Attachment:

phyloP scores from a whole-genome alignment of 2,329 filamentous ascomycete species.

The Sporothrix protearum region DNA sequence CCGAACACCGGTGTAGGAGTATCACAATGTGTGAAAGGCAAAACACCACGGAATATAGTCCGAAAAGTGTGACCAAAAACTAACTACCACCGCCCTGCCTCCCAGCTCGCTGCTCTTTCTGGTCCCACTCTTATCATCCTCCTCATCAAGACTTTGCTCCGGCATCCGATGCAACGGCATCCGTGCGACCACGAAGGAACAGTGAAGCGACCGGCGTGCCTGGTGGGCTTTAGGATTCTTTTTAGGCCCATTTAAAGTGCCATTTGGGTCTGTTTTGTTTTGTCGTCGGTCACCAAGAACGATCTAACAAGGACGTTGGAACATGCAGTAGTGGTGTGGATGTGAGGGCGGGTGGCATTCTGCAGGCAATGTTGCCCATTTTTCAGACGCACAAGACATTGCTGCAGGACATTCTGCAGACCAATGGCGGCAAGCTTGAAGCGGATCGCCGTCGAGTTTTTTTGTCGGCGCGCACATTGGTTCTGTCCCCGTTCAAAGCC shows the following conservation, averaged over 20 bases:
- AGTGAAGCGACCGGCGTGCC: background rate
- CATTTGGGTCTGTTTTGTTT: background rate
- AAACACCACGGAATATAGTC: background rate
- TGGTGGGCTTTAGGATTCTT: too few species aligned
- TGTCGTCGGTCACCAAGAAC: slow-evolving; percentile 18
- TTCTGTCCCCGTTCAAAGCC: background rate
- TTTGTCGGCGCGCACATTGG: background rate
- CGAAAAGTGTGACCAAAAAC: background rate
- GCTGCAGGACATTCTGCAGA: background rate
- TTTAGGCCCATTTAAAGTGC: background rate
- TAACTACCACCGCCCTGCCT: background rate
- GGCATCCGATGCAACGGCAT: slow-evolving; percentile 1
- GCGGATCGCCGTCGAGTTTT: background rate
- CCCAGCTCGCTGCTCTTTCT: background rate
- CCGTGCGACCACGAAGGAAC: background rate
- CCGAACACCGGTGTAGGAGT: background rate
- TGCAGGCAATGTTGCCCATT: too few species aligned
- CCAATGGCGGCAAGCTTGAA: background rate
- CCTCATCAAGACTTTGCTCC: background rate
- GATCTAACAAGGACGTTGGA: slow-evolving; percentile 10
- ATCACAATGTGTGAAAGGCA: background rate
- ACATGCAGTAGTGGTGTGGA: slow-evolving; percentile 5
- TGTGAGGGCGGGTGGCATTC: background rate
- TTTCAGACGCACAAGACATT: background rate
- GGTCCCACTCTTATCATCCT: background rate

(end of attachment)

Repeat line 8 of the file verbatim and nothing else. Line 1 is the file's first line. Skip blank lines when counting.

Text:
- TTCTGTCCCCGTTCAAAGCC: background rate